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DEPARTMENT OF THE NAVY -- NAVAL
805 KIDDER BREESE SE -- WASHINGTON NAVY YARD
WASHINGTON DC 20374-5060
Patrol Squadron TWENTY-TWO Report for Pearl Harbor Attack
Patrol Squadron TWENTY-TWO
U.S. Naval Air Station,
Pearl Harbor, T.H.,
December 13, 1941.
The Commander Patrol Squadron TWENTY-TWO.
The Commander-in-Chief, PACIFIC FLEET
Summary of action and damage during Air Raid on December 7, 1941.
CinCPac Conf. despatch 102102 of December 1941.
- The following information is submitted in accordance with
- Offensive measures:
- First Attack - A total of three (3) .50 cal. machine
guns were manned in three (3) different planes before completion
of the attack.
- Second Attack - A total of four (4) .30 cal. machine
guns and eight (8) .50 cal. machine guns were manned in four
different airplanes during the second attack.
- Ammunition Expenditure - Approximately 2000 rounds
of .30 cal. and 2000 rounds of .50 cal. ammunition was expended.
- Damage inflicted - Two (2) enemy planes at which fire
was being directed were shot down off the southern end of Ford
Island during the second attack and two additional enemy planes
were seen shot down during the same attack.
- Personnel - None killed three received minor scratches
from first attack.
- Material - One (1) bomb struck Patrol Squadron Twenty-Two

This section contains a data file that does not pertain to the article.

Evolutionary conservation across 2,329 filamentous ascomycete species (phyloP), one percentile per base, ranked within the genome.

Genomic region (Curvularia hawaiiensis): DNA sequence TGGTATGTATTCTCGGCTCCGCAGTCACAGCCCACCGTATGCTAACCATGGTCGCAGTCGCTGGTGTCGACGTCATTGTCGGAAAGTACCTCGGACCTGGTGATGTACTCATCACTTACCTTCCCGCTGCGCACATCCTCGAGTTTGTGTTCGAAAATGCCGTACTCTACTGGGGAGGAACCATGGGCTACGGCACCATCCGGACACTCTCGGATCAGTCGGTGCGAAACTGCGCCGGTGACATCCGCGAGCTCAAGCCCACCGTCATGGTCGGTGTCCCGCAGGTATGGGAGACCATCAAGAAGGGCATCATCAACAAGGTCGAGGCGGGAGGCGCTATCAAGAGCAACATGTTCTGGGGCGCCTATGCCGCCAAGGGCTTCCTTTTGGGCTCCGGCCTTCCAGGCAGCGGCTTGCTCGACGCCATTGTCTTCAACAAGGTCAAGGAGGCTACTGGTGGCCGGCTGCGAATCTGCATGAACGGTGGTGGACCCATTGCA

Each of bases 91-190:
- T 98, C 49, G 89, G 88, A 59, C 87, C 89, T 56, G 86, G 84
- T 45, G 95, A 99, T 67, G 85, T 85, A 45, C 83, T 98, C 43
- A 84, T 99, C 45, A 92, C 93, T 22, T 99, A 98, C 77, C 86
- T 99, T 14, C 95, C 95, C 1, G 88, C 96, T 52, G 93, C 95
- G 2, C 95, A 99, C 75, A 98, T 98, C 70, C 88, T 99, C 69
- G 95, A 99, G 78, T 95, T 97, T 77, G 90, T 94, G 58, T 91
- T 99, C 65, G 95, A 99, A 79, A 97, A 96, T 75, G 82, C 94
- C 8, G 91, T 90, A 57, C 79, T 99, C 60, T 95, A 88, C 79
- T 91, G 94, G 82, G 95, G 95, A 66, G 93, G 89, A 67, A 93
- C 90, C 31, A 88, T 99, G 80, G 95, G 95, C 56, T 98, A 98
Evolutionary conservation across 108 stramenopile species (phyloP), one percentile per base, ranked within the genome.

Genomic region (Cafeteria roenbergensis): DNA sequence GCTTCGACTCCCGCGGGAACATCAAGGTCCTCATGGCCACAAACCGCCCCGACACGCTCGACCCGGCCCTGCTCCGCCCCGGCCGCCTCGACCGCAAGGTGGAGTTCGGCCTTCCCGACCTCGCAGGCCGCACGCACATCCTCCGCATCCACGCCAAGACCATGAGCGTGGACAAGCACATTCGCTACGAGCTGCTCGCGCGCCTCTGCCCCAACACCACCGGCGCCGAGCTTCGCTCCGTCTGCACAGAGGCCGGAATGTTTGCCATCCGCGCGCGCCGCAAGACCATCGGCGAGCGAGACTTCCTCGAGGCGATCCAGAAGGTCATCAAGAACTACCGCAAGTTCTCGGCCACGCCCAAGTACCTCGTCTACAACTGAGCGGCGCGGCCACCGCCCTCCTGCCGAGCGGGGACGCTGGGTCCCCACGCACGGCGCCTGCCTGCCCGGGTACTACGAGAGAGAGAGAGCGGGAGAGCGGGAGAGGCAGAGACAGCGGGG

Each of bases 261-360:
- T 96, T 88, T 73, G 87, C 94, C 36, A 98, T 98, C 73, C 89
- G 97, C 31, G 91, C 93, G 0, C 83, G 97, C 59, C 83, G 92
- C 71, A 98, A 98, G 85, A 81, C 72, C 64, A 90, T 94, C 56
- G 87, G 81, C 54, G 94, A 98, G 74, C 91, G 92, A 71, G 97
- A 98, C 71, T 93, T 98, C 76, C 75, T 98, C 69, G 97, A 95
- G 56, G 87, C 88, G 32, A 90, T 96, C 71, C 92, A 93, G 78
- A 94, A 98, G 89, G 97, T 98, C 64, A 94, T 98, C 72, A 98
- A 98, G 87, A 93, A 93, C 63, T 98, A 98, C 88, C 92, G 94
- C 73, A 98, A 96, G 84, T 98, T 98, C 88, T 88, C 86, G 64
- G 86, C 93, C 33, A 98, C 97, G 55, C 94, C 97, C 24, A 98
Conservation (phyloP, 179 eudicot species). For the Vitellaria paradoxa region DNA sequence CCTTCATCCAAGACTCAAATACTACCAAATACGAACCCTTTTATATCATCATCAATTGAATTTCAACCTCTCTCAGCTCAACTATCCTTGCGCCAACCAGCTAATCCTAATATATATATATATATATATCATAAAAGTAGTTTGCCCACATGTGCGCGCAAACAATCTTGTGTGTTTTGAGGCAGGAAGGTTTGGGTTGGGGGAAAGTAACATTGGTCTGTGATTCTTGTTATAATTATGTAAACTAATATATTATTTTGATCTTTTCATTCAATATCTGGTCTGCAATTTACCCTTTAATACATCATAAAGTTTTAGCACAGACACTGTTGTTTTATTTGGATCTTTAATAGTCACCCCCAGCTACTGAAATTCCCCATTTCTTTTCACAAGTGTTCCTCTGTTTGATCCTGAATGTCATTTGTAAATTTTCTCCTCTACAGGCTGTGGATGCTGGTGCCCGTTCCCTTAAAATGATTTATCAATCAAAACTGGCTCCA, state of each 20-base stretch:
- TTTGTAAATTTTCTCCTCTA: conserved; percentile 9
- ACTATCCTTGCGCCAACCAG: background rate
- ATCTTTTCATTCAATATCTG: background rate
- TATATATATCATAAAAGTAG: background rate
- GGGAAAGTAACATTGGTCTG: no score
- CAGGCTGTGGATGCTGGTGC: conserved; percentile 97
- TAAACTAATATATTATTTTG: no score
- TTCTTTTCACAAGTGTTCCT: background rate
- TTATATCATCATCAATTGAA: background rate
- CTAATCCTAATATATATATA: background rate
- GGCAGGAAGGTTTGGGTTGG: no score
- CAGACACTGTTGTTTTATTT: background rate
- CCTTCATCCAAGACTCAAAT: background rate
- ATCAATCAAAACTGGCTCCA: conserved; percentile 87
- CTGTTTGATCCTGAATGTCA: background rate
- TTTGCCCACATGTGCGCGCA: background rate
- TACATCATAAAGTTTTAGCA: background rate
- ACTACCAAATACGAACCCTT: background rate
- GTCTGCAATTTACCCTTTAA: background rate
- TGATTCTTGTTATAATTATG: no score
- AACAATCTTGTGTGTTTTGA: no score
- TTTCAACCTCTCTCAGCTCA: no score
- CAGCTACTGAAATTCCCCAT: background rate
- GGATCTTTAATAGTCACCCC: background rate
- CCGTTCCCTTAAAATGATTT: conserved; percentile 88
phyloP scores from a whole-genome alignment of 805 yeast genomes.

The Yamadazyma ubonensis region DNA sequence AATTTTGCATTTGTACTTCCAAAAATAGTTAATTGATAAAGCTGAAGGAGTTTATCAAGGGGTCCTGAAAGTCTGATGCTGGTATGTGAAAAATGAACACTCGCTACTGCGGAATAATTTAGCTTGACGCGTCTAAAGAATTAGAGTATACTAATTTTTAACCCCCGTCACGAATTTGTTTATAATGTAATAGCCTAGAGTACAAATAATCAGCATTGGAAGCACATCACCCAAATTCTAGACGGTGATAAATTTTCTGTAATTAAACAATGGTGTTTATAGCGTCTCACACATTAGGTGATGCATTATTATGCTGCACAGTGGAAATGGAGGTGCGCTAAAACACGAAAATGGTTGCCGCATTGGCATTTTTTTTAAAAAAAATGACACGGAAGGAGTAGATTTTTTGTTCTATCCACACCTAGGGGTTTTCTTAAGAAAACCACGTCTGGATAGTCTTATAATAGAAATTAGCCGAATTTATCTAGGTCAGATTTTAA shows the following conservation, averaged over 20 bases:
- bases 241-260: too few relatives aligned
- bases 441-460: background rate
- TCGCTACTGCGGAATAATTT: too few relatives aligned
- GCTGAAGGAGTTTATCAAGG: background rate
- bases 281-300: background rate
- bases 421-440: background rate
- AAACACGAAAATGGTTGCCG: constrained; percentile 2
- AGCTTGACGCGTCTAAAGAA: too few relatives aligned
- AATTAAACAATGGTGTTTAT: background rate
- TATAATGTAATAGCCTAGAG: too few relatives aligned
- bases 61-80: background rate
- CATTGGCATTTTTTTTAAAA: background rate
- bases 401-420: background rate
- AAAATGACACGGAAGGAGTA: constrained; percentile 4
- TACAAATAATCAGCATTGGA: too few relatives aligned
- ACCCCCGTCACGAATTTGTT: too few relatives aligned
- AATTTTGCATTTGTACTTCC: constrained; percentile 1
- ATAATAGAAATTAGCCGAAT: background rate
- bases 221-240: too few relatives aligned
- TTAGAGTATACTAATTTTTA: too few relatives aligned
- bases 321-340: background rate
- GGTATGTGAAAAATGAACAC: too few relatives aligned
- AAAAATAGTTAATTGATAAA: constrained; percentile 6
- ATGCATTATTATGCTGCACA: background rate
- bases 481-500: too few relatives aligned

parking area (ramp #4), the explosion and subsequent fire completely
destroyed six (6) PBY-3 airplanes, damaged one (1) PBY-3 airplane
beyond repair and put the remaining five (5) out of commission
for from one to ten days. This bomb is believed to be the first
one dropped on Ford Island or the adjacent ships.
One (1) bomb struck the small arms magazine at North East
corner of hangar (building #6) and the resulting fire burned
the wooden part of about two-fifths of the hangar and numerous
miscellaneous squadron spare parts before being brought under
One bomb struck the underwater portion of ramp number four.
- Conduct of Personnel:
The conduct of all personnel was outstanding. Those living
ashore reported for duty immediately. Pilots, gunners, and radiomen
volunteered to fly and man landplanes with which they were unfamiliar
in order to pursue enemy aircraft. A number of these volunteers
were assigned to and carried out these duties until regular crews
of these aircraft arrived to replace them.
Source: Enclosure (E) to CINCPAC
action report Serial 0479 of 15 February 1942, World War II
the Modern Military Branch, National Archives and Records Administration,
8601 Adelphi Road, College Park, MD 20740.